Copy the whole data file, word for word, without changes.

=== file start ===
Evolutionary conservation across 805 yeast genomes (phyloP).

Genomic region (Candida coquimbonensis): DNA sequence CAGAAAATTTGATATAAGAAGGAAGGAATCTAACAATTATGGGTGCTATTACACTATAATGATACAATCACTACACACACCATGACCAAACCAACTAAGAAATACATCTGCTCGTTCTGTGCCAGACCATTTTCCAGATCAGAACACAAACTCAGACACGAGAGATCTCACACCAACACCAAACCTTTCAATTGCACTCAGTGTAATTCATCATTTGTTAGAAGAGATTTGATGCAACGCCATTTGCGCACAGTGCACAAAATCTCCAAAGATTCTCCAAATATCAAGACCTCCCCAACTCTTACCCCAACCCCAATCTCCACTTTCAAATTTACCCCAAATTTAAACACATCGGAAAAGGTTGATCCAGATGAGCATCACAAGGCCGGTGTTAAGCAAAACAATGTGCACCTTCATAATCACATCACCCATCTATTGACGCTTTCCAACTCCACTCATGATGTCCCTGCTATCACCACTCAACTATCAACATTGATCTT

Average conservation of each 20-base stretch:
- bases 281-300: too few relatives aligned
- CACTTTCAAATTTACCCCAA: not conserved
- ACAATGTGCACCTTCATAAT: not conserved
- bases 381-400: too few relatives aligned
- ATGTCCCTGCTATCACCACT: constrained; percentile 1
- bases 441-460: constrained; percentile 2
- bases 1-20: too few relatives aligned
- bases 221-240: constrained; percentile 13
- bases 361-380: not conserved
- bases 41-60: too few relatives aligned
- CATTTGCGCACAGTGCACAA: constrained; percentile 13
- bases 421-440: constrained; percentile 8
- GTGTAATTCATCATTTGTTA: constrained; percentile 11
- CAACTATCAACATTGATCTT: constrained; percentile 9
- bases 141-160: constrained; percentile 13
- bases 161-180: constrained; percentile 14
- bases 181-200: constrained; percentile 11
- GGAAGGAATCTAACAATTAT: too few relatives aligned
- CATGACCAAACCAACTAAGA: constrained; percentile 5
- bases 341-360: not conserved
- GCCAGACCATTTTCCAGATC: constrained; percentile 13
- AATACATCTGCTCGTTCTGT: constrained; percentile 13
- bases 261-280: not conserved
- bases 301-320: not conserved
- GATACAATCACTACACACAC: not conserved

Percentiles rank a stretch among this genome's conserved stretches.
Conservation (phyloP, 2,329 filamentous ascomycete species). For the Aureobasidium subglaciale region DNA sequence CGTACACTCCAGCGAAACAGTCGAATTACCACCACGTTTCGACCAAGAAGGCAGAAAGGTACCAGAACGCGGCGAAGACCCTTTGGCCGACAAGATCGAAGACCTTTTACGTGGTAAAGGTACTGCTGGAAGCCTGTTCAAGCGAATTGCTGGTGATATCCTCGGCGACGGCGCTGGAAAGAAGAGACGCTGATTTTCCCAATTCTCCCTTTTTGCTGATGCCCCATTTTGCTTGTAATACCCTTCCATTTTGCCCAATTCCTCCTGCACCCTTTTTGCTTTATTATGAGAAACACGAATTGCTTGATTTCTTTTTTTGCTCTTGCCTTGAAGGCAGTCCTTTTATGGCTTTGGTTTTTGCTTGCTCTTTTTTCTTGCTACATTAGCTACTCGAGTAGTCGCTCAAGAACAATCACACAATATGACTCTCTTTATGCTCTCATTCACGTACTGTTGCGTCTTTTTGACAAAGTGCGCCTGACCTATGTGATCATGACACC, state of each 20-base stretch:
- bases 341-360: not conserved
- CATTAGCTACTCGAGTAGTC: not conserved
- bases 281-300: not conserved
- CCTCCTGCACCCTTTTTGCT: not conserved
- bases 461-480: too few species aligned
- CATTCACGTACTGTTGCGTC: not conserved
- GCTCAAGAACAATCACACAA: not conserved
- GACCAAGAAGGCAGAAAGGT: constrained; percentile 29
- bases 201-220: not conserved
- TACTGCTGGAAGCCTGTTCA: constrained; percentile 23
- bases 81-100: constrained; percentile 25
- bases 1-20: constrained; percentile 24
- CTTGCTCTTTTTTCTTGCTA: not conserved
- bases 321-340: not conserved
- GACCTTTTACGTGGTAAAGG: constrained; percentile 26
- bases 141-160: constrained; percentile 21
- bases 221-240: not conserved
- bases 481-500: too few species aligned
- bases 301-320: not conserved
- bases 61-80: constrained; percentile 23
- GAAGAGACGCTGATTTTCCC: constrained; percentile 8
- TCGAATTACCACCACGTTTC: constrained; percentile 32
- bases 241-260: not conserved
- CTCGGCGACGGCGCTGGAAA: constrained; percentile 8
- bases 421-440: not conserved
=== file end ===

Evolutionary conservation across 805 yeast genomes (phyloP).

Genomic region (Candida coquimbonensis): DNA sequence CAGAAAATTTGATATAAGAAGGAAGGAATCTAACAATTATGGGTGCTATTACACTATAATGATACAATCACTACACACACCATGACCAAACCAACTAAGAAATACATCTGCTCGTTCTGTGCCAGACCATTTTCCAGATCAGAACACAAACTCAGACACGAGAGATCTCACACCAACACCAAACCTTTCAATTGCACTCAGTGTAATTCATCATTTGTTAGAAGAGATTTGATGCAACGCCATTTGCGCACAGTGCACAAAATCTCCAAAGATTCTCCAAATATCAAGACCTCCCCAACTCTTACCCCAACCCCAATCTCCACTTTCAAATTTACCCCAAATTTAAACACATCGGAAAAGGTTGATCCAGATGAGCATCACAAGGCCGGTGTTAAGCAAAACAATGTGCACCTTCATAATCACATCACCCATCTATTGACGCTTTCCAACTCCACTCATGATGTCCCTGCTATCACCACTCAACTATCAACATTGATCTT

Average conservation of each 20-base stretch:
- bases 281-300: too few relatives aligned
- CACTTTCAAATTTACCCCAA: not conserved
- ACAATGTGCACCTTCATAAT: not conserved
- bases 381-400: too few relatives aligned
- ATGTCCCTGCTATCACCACT: constrained; percentile 1
- bases 441-460: constrained; percentile 2
- bases 1-20: too few relatives aligned
- bases 221-240: constrained; percentile 13
- bases 361-380: not conserved
- bases 41-60: too few relatives aligned
- CATTTGCGCACAGTGCACAA: constrained; percentile 13
- bases 421-440: constrained; percentile 8
- GTGTAATTCATCATTTGTTA: constrained; percentile 11
- CAACTATCAACATTGATCTT: constrained; percentile 9
- bases 141-160: constrained; percentile 13
- bases 161-180: constrained; percentile 14
- bases 181-200: constrained; percentile 11
- GGAAGGAATCTAACAATTAT: too few relatives aligned
- CATGACCAAACCAACTAAGA: constrained; percentile 5
- bases 341-360: not conserved
- GCCAGACCATTTTCCAGATC: constrained; percentile 13
- AATACATCTGCTCGTTCTGT: constrained; percentile 13
- bases 261-280: not conserved
- bases 301-320: not conserved
- GATACAATCACTACACACAC: not conserved

Percentiles rank a stretch among this genome's conserved stretches.
Conservation (phyloP, 2,329 filamentous ascomycete species). For the Aureobasidium subglaciale region DNA sequence CGTACACTCCAGCGAAACAGTCGAATTACCACCACGTTTCGACCAAGAAGGCAGAAAGGTACCAGAACGCGGCGAAGACCCTTTGGCCGACAAGATCGAAGACCTTTTACGTGGTAAAGGTACTGCTGGAAGCCTGTTCAAGCGAATTGCTGGTGATATCCTCGGCGACGGCGCTGGAAAGAAGAGACGCTGATTTTCCCAATTCTCCCTTTTTGCTGATGCCCCATTTTGCTTGTAATACCCTTCCATTTTGCCCAATTCCTCCTGCACCCTTTTTGCTTTATTATGAGAAACACGAATTGCTTGATTTCTTTTTTTGCTCTTGCCTTGAAGGCAGTCCTTTTATGGCTTTGGTTTTTGCTTGCTCTTTTTTCTTGCTACATTAGCTACTCGAGTAGTCGCTCAAGAACAATCACACAATATGACTCTCTTTATGCTCTCATTCACGTACTGTTGCGTCTTTTTGACAAAGTGCGCCTGACCTATGTGATCATGACACC, state of each 20-base stretch:
- bases 341-360: not conserved
- CATTAGCTACTCGAGTAGTC: not conserved
- bases 281-300: not conserved
- CCTCCTGCACCCTTTTTGCT: not conserved
- bases 461-480: too few species aligned
- CATTCACGTACTGTTGCGTC: not conserved
- GCTCAAGAACAATCACACAA: not conserved
- GACCAAGAAGGCAGAAAGGT: constrained; percentile 29
- bases 201-220: not conserved
- TACTGCTGGAAGCCTGTTCA: constrained; percentile 23
- bases 81-100: constrained; percentile 25
- bases 1-20: constrained; percentile 24
- CTTGCTCTTTTTTCTTGCTA: not conserved
- bases 321-340: not conserved
- GACCTTTTACGTGGTAAAGG: constrained; percentile 26
- bases 141-160: constrained; percentile 21
- bases 221-240: not conserved
- bases 481-500: too few species aligned
- bases 301-320: not conserved
- bases 61-80: constrained; percentile 23
- GAAGAGACGCTGATTTTCCC: constrained; percentile 8
- TCGAATTACCACCACGTTTC: constrained; percentile 32
- bases 241-260: not conserved
- CTCGGCGACGGCGCTGGAAA: constrained; percentile 8
- bases 421-440: not conserved